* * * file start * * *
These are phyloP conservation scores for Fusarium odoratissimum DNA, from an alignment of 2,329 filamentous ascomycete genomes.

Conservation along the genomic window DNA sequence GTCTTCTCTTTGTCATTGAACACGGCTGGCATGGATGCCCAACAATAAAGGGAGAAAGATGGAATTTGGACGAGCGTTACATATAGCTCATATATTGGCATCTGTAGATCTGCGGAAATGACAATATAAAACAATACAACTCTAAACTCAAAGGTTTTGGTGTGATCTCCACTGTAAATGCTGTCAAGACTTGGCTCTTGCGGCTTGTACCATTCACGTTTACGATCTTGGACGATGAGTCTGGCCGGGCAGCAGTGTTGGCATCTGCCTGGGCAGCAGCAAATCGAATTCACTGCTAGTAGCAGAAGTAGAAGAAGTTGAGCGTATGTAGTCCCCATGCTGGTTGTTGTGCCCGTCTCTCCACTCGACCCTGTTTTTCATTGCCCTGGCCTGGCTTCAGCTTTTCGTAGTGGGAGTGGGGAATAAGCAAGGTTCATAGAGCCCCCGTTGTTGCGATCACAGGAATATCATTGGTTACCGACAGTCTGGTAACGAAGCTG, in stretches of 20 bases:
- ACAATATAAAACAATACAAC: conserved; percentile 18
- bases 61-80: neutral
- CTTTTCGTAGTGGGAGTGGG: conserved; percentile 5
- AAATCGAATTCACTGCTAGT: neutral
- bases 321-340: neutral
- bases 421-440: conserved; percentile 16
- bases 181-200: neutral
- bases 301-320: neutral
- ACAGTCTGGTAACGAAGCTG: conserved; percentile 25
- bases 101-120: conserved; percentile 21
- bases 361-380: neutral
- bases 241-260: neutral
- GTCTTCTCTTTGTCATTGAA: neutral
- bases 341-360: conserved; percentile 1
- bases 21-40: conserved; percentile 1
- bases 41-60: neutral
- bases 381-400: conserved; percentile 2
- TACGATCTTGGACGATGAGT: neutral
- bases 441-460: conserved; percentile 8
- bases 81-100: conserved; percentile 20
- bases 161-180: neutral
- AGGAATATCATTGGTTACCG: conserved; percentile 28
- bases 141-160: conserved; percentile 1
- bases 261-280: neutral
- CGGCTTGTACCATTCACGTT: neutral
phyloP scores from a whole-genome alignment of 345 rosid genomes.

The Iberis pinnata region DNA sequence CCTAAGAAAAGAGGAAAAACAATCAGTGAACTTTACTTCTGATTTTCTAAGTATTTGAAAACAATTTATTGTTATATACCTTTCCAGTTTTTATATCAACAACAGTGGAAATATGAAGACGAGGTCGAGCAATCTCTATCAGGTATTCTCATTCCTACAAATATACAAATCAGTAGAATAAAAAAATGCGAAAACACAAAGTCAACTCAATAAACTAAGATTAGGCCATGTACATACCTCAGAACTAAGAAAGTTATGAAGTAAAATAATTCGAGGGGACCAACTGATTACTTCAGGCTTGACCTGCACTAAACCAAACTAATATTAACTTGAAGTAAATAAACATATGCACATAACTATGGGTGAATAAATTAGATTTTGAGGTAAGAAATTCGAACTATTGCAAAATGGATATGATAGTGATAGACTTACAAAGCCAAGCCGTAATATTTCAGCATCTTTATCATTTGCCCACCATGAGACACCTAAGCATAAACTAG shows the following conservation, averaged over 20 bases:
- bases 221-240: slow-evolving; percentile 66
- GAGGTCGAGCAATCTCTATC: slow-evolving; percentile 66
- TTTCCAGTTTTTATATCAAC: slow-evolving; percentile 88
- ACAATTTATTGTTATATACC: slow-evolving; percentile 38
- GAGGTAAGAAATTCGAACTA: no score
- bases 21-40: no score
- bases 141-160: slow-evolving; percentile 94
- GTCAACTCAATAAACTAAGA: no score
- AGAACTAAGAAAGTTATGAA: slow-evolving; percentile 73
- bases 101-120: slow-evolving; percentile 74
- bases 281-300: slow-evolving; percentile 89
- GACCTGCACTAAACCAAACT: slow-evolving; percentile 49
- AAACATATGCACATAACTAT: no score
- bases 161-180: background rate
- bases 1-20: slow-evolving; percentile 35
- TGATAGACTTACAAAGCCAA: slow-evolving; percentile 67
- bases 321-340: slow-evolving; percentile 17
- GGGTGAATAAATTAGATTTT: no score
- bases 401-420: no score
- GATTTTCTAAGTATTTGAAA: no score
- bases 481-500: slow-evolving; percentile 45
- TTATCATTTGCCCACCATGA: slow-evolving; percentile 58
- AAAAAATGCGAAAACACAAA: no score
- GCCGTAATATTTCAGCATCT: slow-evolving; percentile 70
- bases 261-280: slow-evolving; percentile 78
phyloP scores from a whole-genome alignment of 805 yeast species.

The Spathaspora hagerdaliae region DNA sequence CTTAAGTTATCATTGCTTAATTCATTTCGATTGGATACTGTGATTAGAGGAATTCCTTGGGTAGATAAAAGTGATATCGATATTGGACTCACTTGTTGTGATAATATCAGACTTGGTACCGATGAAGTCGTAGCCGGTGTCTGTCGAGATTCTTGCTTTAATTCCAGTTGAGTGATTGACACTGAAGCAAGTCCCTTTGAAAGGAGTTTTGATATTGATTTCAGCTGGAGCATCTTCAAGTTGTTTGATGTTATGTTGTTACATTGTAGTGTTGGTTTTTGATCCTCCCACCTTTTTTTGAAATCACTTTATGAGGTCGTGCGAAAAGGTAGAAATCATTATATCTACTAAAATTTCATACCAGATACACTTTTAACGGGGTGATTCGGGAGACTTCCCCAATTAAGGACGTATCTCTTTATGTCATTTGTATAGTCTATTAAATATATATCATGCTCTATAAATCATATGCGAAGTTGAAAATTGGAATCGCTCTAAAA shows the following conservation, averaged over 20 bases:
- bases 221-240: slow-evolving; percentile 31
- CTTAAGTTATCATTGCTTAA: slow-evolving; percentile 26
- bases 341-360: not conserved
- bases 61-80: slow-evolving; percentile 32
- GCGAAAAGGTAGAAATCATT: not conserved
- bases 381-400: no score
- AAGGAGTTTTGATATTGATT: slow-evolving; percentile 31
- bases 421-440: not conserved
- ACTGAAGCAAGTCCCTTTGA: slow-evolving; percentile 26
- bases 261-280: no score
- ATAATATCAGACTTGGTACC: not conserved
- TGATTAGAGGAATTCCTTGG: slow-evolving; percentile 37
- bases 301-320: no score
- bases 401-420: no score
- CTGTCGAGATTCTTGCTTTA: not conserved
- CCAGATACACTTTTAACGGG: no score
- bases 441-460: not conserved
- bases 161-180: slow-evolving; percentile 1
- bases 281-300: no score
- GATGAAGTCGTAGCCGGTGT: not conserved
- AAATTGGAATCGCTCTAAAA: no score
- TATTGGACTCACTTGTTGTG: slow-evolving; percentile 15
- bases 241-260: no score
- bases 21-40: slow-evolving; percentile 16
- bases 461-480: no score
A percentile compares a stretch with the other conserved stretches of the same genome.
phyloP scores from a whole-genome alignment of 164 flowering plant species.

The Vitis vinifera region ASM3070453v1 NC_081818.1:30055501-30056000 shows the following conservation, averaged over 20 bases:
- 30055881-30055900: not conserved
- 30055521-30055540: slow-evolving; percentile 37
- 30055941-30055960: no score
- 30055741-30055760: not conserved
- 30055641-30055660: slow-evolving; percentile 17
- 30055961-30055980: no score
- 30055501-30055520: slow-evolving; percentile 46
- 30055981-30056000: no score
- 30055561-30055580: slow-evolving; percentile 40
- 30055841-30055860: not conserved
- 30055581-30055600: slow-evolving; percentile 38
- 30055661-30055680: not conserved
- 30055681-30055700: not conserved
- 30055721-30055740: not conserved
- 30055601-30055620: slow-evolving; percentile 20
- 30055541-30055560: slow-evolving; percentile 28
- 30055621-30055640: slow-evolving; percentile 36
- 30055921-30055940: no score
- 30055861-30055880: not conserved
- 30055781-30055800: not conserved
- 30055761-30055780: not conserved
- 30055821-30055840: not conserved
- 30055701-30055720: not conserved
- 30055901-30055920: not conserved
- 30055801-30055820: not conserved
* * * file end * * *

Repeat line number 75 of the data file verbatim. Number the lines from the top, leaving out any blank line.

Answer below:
- bases 281-300: no score